The last few years were not especially kind to Eric. He had to stop playing tennis due to a foot problem, and two years ago underwent surgery and radiation for the melanoma. Then, “everything was great for a year and a half,” Sharon said, until a routine scan revealed new lesions.
Treatment followed, and then came Covid.
After Eric passed, Sharon got tested and learned that she, too, had Covid. She was asymptomatic.
“We went nowhere, we used hand sanitizer … you do the right thing,” she said. “We were really careful, but you know, it happens.”
Moisey Kundel considered himself a lucky man. “He was always grateful for everything he had,” said granddaughter Helen Cherkis of San Francisco.
He lived to age 96 before Covid took his life on Jan. 31. Moisey was among more than 150 residents of the San Francisco Campus for Jewish Living infected with the virus. His wife, Rosa, also contracted the coronavirus but survived. They were married for 72 years.
Moisey spent much of his life in Ukraine before immigrating to the United States in 1988 at age 63. The extended family came, too, settling near relatives in San Francisco.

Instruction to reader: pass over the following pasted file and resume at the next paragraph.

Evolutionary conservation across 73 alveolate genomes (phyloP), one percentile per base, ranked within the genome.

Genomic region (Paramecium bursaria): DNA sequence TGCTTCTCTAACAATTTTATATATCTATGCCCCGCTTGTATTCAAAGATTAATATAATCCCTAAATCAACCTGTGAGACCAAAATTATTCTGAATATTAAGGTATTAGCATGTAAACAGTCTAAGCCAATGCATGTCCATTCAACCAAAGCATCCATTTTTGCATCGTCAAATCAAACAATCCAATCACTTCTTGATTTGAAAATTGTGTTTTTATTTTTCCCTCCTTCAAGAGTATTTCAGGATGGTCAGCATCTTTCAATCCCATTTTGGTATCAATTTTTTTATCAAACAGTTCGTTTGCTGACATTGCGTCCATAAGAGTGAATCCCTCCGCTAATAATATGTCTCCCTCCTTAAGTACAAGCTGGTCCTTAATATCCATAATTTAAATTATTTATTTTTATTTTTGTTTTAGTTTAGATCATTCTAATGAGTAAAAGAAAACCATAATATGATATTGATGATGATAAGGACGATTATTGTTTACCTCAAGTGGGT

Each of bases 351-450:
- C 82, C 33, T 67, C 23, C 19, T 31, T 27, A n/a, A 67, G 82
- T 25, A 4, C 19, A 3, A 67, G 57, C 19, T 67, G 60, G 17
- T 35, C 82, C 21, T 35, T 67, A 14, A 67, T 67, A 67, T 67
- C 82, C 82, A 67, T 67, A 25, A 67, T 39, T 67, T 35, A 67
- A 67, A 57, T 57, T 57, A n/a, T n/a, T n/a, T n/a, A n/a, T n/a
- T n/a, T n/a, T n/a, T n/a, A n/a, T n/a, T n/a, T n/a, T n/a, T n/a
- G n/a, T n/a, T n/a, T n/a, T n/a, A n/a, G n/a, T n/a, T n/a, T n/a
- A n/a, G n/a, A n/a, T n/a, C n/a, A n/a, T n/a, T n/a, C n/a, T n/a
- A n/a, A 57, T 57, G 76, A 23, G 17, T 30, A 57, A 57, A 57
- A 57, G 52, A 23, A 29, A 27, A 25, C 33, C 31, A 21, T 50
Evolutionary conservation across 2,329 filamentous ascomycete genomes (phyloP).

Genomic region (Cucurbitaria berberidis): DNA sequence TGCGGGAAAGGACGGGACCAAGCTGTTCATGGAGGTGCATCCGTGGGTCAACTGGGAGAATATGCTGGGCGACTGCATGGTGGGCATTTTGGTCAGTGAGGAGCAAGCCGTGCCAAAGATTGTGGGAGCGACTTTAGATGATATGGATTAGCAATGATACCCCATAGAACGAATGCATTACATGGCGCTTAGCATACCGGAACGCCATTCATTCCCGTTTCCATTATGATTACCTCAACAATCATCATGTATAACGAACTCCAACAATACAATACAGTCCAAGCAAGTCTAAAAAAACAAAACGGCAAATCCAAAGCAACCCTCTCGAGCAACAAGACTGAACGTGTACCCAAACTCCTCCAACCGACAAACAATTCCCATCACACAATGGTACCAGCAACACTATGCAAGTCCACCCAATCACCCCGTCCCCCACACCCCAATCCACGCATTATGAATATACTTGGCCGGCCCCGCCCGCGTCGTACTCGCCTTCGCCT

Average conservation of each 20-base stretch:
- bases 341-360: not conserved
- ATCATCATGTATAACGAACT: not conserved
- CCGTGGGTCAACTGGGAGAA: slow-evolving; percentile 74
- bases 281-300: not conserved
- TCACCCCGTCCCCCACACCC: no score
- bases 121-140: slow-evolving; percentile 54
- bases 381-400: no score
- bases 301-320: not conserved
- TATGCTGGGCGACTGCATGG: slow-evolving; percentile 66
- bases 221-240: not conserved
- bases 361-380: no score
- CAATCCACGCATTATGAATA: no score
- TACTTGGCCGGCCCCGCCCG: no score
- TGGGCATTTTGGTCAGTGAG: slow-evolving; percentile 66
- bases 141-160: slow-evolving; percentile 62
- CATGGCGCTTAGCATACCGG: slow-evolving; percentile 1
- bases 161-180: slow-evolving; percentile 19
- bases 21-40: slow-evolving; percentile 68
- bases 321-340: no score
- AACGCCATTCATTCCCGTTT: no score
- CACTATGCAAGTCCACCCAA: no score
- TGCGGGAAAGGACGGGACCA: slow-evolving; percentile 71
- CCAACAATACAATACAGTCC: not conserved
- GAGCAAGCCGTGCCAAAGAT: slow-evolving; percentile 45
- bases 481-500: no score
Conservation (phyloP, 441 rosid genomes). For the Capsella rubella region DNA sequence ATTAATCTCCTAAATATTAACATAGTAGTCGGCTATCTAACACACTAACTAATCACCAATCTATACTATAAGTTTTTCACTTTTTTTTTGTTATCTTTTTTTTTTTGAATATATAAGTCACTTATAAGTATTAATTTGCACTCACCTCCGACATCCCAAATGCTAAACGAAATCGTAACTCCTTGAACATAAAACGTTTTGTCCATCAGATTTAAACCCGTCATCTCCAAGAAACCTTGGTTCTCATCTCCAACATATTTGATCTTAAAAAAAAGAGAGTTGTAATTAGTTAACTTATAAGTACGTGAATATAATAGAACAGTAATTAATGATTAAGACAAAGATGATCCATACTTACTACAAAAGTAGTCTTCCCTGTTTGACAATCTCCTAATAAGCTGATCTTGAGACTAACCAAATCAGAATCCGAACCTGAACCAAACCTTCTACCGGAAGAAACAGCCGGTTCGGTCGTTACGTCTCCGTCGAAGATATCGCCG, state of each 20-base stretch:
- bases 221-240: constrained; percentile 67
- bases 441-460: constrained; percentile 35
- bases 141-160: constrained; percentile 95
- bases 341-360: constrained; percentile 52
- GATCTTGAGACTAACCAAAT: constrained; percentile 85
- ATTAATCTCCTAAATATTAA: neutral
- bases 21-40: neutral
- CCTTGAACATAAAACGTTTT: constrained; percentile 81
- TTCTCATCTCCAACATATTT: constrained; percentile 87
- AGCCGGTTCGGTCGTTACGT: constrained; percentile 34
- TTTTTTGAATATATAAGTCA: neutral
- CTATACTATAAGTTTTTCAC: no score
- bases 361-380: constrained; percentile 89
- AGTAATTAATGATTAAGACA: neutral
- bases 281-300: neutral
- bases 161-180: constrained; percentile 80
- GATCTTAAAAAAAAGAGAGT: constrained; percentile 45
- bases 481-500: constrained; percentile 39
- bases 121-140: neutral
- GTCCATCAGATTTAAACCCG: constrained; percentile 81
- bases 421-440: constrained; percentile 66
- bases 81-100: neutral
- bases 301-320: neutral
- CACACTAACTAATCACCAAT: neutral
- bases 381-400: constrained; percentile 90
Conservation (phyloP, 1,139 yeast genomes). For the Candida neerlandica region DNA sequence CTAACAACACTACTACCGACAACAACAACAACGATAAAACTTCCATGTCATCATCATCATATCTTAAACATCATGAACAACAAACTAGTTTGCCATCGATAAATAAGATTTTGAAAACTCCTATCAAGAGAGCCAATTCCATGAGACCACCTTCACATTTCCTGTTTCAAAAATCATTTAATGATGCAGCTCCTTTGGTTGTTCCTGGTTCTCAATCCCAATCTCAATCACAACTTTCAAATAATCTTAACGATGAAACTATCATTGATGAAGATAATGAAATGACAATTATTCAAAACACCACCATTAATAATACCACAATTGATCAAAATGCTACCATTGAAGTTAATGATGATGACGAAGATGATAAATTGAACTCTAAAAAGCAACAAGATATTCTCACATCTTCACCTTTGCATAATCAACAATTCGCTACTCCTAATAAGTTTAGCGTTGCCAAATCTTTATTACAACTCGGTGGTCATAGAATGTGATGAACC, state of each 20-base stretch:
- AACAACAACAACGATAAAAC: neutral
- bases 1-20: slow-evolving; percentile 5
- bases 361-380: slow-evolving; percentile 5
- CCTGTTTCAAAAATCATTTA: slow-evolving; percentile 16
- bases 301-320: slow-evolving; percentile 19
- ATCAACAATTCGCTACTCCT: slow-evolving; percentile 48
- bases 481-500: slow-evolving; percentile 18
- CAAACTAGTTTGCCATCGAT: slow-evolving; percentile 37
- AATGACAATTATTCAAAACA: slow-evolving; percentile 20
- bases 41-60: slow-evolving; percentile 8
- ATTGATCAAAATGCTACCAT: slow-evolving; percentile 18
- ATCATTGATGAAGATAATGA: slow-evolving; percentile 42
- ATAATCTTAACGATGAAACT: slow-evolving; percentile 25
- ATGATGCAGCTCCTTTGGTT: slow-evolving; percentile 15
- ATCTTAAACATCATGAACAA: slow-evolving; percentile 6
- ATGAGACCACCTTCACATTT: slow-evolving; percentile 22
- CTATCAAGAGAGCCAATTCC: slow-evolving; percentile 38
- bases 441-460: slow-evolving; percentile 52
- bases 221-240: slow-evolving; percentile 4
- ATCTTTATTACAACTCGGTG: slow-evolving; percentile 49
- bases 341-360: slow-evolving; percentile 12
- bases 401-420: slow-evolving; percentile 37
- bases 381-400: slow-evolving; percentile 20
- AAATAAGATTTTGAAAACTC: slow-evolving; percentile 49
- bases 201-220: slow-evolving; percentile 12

A World War II veteran, Moisey joined the Soviet army at 18 and suffered major injuries after a bomb exploded near his tent. He lost his speech and hearing, and spent a year in recovery before returning to Ukraine and resuming his education to become a teacher.
Both Moisey and Rosa taught at a school in Kiev for children with Down syndrome. They enjoyed teaching, but above all family came first.
“He was the connector of the family,” Helen said. As a father, “he would take my mother every Saturday morning to visit all the relatives,” she said. And as a grandfather, he would often care for Helen and her younger brother, Eddy.
Eddy Chernyak, just 3 when his family arrived in San Francisco, spent much of his time with his grandfather until starting school at the Hebrew Academy.
The Kundels lived in the Fillmore District, and Moisey would often walk down to the bay. He drove until he was 91.
Things took a turn for the worse two years ago. “We were all getting ready to go to Israel for my son’s bar mitzvah when my grandfather fell,” Helen said. He spent two weeks in the intensive care unit. Then her grandmother fell and broke her hip — ending up in the hospital a floor below Moisey.
Both recovered, and moved to the S.F. Campus for Jewish Living.
Then, just as Helen was preparing for her daughter’s bat mitzvah abroad, Covid shut everything down and the plans had to change.
“The last time we saw him was March 8 of last year,” Helen said, when her daughter had a small ceremony at the SFCJL. “That was the last time we were all together, and we were able to touch them and hug them.”